The Addams Family
Dancing off black and white TV screens onto the stage, The Addams Family now springs to life in its own joyous musical comedy, playing at Sydney’s Capitol Theatre.
Based on the Charles Addams cartoons that inspired the TV show, black, white and shades of grey still provide the broad palette, allowing judicious splashes of cleverly placed colour to illuminate plot and character in striking designs.
Lots of laughs combine with charm and heart. At first glance the macabre, kooky Addams clan might seem the antithesis of ‘normal’ musical comedy characters, but that adds to their appeal, and may draw audiences who wouldn’t be seen dead at a ‘normal’ musical.
And in the end, despite the macabre kookiness, like the TV show, it’s basically about family and relationships, and there’s a ring of truth and humanity.
Of course there’s boy meets girl, but with an Addams twist – Wednesday Addams has grown up and fallen in love, with a Lucas Beineke, a boyfrom a ‘normal’ family, throwing the family into chaos. But just how happy are the ‘normal’ Mal and Alice? In a plot very adjacent to the great Kauffman and Hart comedy, You Can’t Take it With You, when Mal and Alice come to dinner the Addams help remember who they once were. Hardly surprising – after all, despite the kinkiness and masochism, have there ever been greater small screen lovers than Gomez and Morticia?
Modestly successful on Broadway, the revamped musical was overhauled for the US National Tour, with several songs replaced, a heightened conflict threatening the relationship of Gomez and Morticia and extra dance numbers, while under the scalpel of experienced show doctor / director Jerry Zaks, clangers like the family’s giant pet squid were reduced to calamari.
The result is a stylish, slick musical thick with gags (some a tad corny), one-liners and visual humour, crafted in the classic Broadway style of which Zaks is a past-master. The revised Andrew Lippa score now serves both situations and characters far better.
Cleverly the audience is warmed up by the familiar opening notes of the TV show’s theme, commencing the overture, drawing a resounding clap, clap in place of the customary double clicks, to push the nostalgia into overdrive.
Lush red drapes part, almost a character in their own right, with their varied openings and closings.
As well as introducing the familiar Addams clan, the opening number summons their ancestors from the family vault with all that dancing on their graves. The family we know, the ancestors, cleverly individualized in movement and costumes, are a treat in their deathly white make-up, wigs and costumes. The small ensemble are slick and stylish in their choreography, made even more appealing by frequent individualized moves.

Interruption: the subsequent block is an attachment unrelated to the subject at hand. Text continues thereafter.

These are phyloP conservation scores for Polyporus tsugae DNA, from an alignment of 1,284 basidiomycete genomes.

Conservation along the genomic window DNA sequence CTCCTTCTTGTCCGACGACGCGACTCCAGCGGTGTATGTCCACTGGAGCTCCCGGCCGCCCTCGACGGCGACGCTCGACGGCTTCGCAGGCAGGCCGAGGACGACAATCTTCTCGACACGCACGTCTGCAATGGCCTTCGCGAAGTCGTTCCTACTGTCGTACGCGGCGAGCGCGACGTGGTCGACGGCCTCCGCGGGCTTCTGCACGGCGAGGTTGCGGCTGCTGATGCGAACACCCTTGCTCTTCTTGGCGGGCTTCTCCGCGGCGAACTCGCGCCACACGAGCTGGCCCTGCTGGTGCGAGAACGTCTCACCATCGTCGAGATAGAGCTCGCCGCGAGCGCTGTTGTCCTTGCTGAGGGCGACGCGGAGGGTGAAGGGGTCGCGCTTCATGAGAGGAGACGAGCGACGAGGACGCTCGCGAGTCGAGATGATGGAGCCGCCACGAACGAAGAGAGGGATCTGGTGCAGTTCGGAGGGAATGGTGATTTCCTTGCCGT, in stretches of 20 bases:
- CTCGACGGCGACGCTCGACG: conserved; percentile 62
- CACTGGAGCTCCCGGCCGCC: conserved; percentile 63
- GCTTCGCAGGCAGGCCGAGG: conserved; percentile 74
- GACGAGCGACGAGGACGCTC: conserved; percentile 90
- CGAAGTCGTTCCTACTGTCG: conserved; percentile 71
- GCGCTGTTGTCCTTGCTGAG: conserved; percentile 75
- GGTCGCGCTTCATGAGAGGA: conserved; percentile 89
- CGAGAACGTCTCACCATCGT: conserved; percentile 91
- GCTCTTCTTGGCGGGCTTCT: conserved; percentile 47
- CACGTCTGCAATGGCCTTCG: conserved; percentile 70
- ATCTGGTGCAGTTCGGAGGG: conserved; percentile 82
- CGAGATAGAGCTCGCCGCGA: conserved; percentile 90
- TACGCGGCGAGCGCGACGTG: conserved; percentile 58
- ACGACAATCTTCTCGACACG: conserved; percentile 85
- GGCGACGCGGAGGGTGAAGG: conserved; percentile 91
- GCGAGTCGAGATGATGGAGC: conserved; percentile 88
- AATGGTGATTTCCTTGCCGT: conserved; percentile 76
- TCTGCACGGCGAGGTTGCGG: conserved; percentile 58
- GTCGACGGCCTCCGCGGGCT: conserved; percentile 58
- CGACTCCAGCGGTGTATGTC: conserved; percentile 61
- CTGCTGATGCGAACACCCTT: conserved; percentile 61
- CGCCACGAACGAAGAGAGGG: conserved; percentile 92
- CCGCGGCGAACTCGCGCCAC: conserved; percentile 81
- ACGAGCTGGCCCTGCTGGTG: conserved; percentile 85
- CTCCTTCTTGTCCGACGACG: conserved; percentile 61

Excellent performances from the fine Australian cast were essential to engage audiences with such iconic characters in their new context.
John Waters’ debonair, conflicted Gomez is charming, sympathetic and engaging. If his Latino is a tad stereotyped, it harks back to John Astin’s well-loved portrayal. Chloë Dallimore brings a scintillating mix of elegance, sexiness and wit to Morticia.
Russell Dykstra’s Uncle Fester breaks the fourth wall to draw the audience along, affectionately channeling the childlike innocence of Jackie Coogan’s TV original. His love song to the moon is a highlight. Meredith O’Reilly’s Grandma is delightfully eccentric. Ben Hudson has the perfect presence and silent or appropriately garbled wit as Lurch.
Five different boys alternate as Pugsley, a great opportunity for quirky comedy, and a glimpse at vulnerable side, played on opening night by Blake Hurford.
She may have fallen in love with a boy from a ‘normal’ family, but Teegan Wouters’ Wednesday Addams is unmistakably that gorgeously creepy, sadistic little girl grown up. Wouters combines a Broadway belt voice to set musical theatre hearts racing with a steely glare which could freeze the blood. She’s compelling. Tim Maddren is extremely likable as Wednesday’s beau Lucas, complementing Wouters in a romantic plot with it’s own share of twists.
Distinctly Mid-Western and out of their comfort zone, ‘normal’ parents Mal and Alice Beineke both undergo transformations. Thanks to an accidental dose Granny’s truth potion, the tightly-laced Alice, who communicates in badly-rhymed poetry, lets loose, and Katrina Retallick ensures it’s a delightfully outrageous high octane turn. Stiff and fixed in his ways, husband Mal is forced to rediscover the man he once was. Tony Harvey’s delightfully bemused Mal makes his rather formulaic transformation work despite itself.
You may miss some favourite bits of the TV show: familiar tag-lines, Cleopatra, not enough Thing or Cousin It. In the end, though, creating a new plot made sure that we didn’t just get a mish-mash of best bits, or suffer another failed attempt to convert the half-hour TV format into a two hour stage play.
Highly entertaining musical comedy, with a creepy, kooky twist of Addams.
Images: Lightbox Photography
Opening Number - When You're an Addams